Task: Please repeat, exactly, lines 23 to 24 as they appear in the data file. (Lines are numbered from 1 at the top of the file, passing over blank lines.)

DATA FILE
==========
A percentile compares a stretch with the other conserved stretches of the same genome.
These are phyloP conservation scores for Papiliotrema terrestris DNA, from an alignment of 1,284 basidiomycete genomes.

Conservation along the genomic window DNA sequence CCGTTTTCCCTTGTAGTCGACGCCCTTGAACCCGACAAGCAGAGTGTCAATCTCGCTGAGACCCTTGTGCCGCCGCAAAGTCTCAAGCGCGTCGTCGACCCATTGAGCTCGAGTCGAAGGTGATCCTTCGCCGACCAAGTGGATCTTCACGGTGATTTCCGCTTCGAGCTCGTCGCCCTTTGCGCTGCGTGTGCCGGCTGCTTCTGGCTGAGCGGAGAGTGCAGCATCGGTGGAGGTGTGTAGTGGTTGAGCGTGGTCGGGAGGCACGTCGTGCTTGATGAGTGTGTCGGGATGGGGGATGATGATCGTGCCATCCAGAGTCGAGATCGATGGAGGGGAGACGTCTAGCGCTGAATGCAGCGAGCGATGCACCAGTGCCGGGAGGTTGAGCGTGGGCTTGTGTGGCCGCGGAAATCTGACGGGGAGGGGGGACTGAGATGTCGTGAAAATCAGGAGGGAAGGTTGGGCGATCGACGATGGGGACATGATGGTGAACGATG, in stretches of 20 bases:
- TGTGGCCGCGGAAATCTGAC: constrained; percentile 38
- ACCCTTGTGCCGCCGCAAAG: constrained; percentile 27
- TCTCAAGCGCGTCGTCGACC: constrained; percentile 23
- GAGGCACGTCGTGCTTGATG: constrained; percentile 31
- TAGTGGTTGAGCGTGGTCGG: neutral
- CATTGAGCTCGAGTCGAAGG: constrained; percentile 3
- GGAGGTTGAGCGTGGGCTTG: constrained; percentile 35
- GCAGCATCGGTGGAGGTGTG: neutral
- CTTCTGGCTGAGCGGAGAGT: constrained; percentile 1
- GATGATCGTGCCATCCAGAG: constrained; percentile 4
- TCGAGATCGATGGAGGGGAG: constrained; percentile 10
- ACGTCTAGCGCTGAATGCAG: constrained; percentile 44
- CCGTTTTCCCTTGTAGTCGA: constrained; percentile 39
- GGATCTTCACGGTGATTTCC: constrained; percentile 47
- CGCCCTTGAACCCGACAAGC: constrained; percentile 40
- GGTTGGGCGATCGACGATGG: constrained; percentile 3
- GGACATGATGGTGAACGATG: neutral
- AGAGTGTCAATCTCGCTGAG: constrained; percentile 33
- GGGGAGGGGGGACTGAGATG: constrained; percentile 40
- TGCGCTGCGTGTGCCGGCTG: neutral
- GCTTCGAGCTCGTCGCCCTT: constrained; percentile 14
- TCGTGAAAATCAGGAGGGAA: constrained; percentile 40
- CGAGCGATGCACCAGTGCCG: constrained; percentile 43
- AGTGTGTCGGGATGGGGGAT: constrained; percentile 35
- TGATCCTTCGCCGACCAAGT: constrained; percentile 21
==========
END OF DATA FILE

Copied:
- TGCGCTGCGTGTGCCGGCTG: neutral
- GCTTCGAGCTCGTCGCCCTT: constrained; percentile 14